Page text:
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Nikon Coolpix A Preview updated with studio comparison pages

By dpreview staff on Apr 8, 2013 at 23:10 GMT
Buy on GearShopFrom $1,096.95

We've just updated our preview of the Nikon Coolpix A with a full set of studio shots, showing image quality in both JPEG and RAW capture modes. This is in addition to a gallery of real-world samples, and first impressions of our initial findings from shooting with the camera both in and out of the studio. The Nikon Coolpix A features a 16MP CMOS sensor, and a fixed, 28mm equivalent F2.8 lens. Click the links below to go to our preview, which now includes studio comparison pages. 

Studio Scene Comparison

This is our standard studio scene comparison shot taken from exactly the same tripod position. Lighting: daylight simulation, >98% CRI. Crops are 100%. Ambient temperature was approximately 22°C (~72°F).

Note: this page features our new interactive studio shot comparison widget. Click here to find out more.

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Nikon Coolpix A

Comments

Total comments: 59
Michael_13
By Michael_13 (Apr 10, 2013)

Excellent lens, but the JPGs are not doing it justice.

The RAWs however, are also quite misleading as I found:
- strong moiré patterns on the money bills make Nikon A look worse
- stronger default sharpening than for other models makes it look better

I took the RAWs of Nikon A and E-M5 and developed them to best sharpness & detail with their supplied RAW converters. My result:
Both are practically on par and deliver excellent iq. Some parts of the scene favor E-M5, others Nikon A. Moirés are almost gone.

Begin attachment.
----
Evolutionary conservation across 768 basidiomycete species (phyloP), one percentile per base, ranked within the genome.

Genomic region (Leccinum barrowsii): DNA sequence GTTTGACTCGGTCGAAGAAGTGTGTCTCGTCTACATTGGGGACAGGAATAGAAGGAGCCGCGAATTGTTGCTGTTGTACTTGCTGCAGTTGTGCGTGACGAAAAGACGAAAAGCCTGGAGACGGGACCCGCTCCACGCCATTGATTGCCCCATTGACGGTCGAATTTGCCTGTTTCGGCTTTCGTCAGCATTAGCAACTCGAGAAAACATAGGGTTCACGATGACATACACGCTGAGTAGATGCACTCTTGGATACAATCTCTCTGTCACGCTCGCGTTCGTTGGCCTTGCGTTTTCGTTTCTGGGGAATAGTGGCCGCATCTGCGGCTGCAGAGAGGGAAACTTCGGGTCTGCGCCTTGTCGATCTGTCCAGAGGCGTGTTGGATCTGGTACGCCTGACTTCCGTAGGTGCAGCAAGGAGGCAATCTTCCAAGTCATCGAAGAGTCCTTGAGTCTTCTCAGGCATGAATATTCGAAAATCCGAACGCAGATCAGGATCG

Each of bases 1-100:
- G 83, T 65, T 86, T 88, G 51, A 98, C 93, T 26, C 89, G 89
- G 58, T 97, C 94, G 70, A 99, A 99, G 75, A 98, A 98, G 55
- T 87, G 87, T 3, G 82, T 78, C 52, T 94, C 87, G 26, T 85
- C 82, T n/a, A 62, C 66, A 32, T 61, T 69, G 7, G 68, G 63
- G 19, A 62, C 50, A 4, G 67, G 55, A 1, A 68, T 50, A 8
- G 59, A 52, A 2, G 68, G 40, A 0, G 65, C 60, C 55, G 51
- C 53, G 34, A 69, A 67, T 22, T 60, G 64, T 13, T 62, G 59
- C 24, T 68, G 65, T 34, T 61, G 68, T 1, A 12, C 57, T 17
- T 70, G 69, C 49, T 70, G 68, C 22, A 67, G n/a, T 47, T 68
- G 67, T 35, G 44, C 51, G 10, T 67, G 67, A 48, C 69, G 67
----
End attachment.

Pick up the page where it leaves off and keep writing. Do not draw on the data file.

Another comparison showed that the lens of Nikon A matches that of Oly XZ-1/2. Superb.

0 upvotes
Rexgig0
By Rexgig0 (Apr 9, 2013)

Seeing the images in this preview and posted by owners, and having handled an A in a camera store, I reckon the A is a decent back-up for a DSLR. I am disappointed to see that the pop-up flash cannot act as a comander for a remote SB-910. (Another site's reviewer indicated the pop-up could act as a commander for an off-camera Speedlight, so this is something I will need to verify.)

I am hopeful that Nikon sees fit to discount the price a bit. Something about one thousand US dollars tends to trigger my fiscally conservative side, and the A is well above that figure, at about $1100 USD, plus taxes.

0 upvotes
kecajkerugo
By kecajkerugo (Apr 9, 2013)

the sensor is from D7000..at least look like this: on the comparative chart swicth on the D7000 and see how they look like...same (almost same...depending on subjective evaluation).
Yet another good camera to take pictures. Not the best in class. Cannot compete with the best m4/3 with picture quality but it is quite there when comared with mid-class m4/3.

1 upvote
ashwins
By ashwins (Apr 9, 2013)

LOL!

2 upvotes
Bamboojled
By Bamboojled (Apr 9, 2013)

Which m43 cameras are you suggesting are better in detail?
Based on the studio samples, I can't find one that competes with this camera in level of detail from center to the corners.

2 upvotes
CHAS RX1
By CHAS RX1 (Apr 9, 2013)

Studio samples are not always reliable.

0 upvotes
Bamboojled